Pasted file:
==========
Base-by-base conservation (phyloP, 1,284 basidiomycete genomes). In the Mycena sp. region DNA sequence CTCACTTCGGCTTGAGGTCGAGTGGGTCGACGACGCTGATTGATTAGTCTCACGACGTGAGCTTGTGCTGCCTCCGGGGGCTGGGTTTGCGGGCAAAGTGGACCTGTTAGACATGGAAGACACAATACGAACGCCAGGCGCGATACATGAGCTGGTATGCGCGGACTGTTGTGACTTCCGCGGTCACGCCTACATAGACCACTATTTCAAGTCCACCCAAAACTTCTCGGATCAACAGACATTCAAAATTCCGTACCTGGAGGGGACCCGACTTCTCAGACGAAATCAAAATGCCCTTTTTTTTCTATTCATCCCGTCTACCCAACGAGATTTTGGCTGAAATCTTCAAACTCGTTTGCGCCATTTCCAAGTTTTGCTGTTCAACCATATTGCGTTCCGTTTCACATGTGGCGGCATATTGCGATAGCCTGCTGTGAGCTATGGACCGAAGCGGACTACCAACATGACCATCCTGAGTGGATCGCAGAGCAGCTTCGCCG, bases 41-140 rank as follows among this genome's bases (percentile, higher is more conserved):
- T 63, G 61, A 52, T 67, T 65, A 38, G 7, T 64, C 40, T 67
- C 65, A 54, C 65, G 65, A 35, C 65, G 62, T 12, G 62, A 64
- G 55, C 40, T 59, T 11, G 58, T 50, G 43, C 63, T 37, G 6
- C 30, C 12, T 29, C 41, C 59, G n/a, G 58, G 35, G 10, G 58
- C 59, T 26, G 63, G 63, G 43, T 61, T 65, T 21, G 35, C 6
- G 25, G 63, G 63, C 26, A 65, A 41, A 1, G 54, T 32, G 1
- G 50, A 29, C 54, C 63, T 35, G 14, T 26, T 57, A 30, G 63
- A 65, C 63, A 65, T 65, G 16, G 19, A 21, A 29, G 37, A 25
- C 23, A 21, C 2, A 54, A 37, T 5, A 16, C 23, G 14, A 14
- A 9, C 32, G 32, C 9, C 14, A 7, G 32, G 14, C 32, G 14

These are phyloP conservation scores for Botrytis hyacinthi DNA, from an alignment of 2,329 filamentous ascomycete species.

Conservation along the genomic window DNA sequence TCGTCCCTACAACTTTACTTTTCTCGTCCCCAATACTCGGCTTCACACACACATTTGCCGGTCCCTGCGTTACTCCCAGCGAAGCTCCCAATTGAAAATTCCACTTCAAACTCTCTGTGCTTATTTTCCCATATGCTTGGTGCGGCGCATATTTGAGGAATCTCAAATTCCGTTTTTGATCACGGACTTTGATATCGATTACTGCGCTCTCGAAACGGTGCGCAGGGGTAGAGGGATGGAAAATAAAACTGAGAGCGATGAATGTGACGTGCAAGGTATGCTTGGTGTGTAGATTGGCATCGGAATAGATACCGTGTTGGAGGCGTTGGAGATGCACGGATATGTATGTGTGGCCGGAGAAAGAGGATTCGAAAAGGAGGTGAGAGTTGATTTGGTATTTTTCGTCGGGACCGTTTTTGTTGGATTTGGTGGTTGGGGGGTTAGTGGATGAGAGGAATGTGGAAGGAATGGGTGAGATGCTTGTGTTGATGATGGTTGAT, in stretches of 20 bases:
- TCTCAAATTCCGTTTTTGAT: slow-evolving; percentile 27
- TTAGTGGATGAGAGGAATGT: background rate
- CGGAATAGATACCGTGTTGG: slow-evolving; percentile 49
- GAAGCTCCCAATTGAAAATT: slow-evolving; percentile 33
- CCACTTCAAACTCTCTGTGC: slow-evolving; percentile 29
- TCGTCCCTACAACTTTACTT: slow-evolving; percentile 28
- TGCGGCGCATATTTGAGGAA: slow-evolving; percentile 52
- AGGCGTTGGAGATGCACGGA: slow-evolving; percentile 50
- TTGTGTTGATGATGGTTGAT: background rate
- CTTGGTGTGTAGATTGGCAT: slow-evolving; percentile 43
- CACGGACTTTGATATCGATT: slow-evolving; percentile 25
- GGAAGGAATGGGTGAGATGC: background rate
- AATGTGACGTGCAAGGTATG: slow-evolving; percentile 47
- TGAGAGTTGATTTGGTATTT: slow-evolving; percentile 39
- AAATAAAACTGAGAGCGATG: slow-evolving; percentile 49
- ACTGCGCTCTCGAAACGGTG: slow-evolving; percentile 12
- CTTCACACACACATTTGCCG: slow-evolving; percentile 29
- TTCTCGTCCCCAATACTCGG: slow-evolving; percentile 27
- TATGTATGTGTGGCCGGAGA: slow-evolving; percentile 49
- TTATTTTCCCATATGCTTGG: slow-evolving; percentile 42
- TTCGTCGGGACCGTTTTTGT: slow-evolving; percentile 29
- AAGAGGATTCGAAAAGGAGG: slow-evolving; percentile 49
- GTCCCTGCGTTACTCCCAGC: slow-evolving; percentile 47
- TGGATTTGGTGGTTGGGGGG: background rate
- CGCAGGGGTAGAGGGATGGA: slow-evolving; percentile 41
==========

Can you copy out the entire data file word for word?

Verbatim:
Base-by-base conservation (phyloP, 1,284 basidiomycete genomes). In the Mycena sp. region DNA sequence CTCACTTCGGCTTGAGGTCGAGTGGGTCGACGACGCTGATTGATTAGTCTCACGACGTGAGCTTGTGCTGCCTCCGGGGGCTGGGTTTGCGGGCAAAGTGGACCTGTTAGACATGGAAGACACAATACGAACGCCAGGCGCGATACATGAGCTGGTATGCGCGGACTGTTGTGACTTCCGCGGTCACGCCTACATAGACCACTATTTCAAGTCCACCCAAAACTTCTCGGATCAACAGACATTCAAAATTCCGTACCTGGAGGGGACCCGACTTCTCAGACGAAATCAAAATGCCCTTTTTTTTCTATTCATCCCGTCTACCCAACGAGATTTTGGCTGAAATCTTCAAACTCGTTTGCGCCATTTCCAAGTTTTGCTGTTCAACCATATTGCGTTCCGTTTCACATGTGGCGGCATATTGCGATAGCCTGCTGTGAGCTATGGACCGAAGCGGACTACCAACATGACCATCCTGAGTGGATCGCAGAGCAGCTTCGCCG, bases 41-140 rank as follows among this genome's bases (percentile, higher is more conserved):
- T 63, G 61, A 52, T 67, T 65, A 38, G 7, T 64, C 40, T 67
- C 65, A 54, C 65, G 65, A 35, C 65, G 62, T 12, G 62, A 64
- G 55, C 40, T 59, T 11, G 58, T 50, G 43, C 63, T 37, G 6
- C 30, C 12, T 29, C 41, C 59, G n/a, G 58, G 35, G 10, G 58
- C 59, T 26, G 63, G 63, G 43, T 61, T 65, T 21, G 35, C 6
- G 25, G 63, G 63, C 26, A 65, A 41, A 1, G 54, T 32, G 1
- G 50, A 29, C 54, C 63, T 35, G 14, T 26, T 57, A 30, G 63
- A 65, C 63, A 65, T 65, G 16, G 19, A 21, A 29, G 37, A 25
- C 23, A 21, C 2, A 54, A 37, T 5, A 16, C 23, G 14, A 14
- A 9, C 32, G 32, C 9, C 14, A 7, G 32, G 14, C 32, G 14

These are phyloP conservation scores for Botrytis hyacinthi DNA, from an alignment of 2,329 filamentous ascomycete species.

Conservation along the genomic window DNA sequence TCGTCCCTACAACTTTACTTTTCTCGTCCCCAATACTCGGCTTCACACACACATTTGCCGGTCCCTGCGTTACTCCCAGCGAAGCTCCCAATTGAAAATTCCACTTCAAACTCTCTGTGCTTATTTTCCCATATGCTTGGTGCGGCGCATATTTGAGGAATCTCAAATTCCGTTTTTGATCACGGACTTTGATATCGATTACTGCGCTCTCGAAACGGTGCGCAGGGGTAGAGGGATGGAAAATAAAACTGAGAGCGATGAATGTGACGTGCAAGGTATGCTTGGTGTGTAGATTGGCATCGGAATAGATACCGTGTTGGAGGCGTTGGAGATGCACGGATATGTATGTGTGGCCGGAGAAAGAGGATTCGAAAAGGAGGTGAGAGTTGATTTGGTATTTTTCGTCGGGACCGTTTTTGTTGGATTTGGTGGTTGGGGGGTTAGTGGATGAGAGGAATGTGGAAGGAATGGGTGAGATGCTTGTGTTGATGATGGTTGAT, in stretches of 20 bases:
- TCTCAAATTCCGTTTTTGAT: slow-evolving; percentile 27
- TTAGTGGATGAGAGGAATGT: background rate
- CGGAATAGATACCGTGTTGG: slow-evolving; percentile 49
- GAAGCTCCCAATTGAAAATT: slow-evolving; percentile 33
- CCACTTCAAACTCTCTGTGC: slow-evolving; percentile 29
- TCGTCCCTACAACTTTACTT: slow-evolving; percentile 28
- TGCGGCGCATATTTGAGGAA: slow-evolving; percentile 52
- AGGCGTTGGAGATGCACGGA: slow-evolving; percentile 50
- TTGTGTTGATGATGGTTGAT: background rate
- CTTGGTGTGTAGATTGGCAT: slow-evolving; percentile 43
- CACGGACTTTGATATCGATT: slow-evolving; percentile 25
- GGAAGGAATGGGTGAGATGC: background rate
- AATGTGACGTGCAAGGTATG: slow-evolving; percentile 47
- TGAGAGTTGATTTGGTATTT: slow-evolving; percentile 39
- AAATAAAACTGAGAGCGATG: slow-evolving; percentile 49
- ACTGCGCTCTCGAAACGGTG: slow-evolving; percentile 12
- CTTCACACACACATTTGCCG: slow-evolving; percentile 29
- TTCTCGTCCCCAATACTCGG: slow-evolving; percentile 27
- TATGTATGTGTGGCCGGAGA: slow-evolving; percentile 49
- TTATTTTCCCATATGCTTGG: slow-evolving; percentile 42
- TTCGTCGGGACCGTTTTTGT: slow-evolving; percentile 29
- AAGAGGATTCGAAAAGGAGG: slow-evolving; percentile 49
- GTCCCTGCGTTACTCCCAGC: slow-evolving; percentile 47
- TGGATTTGGTGGTTGGGGGG: background rate
- CGCAGGGGTAGAGGGATGGA: slow-evolving; percentile 41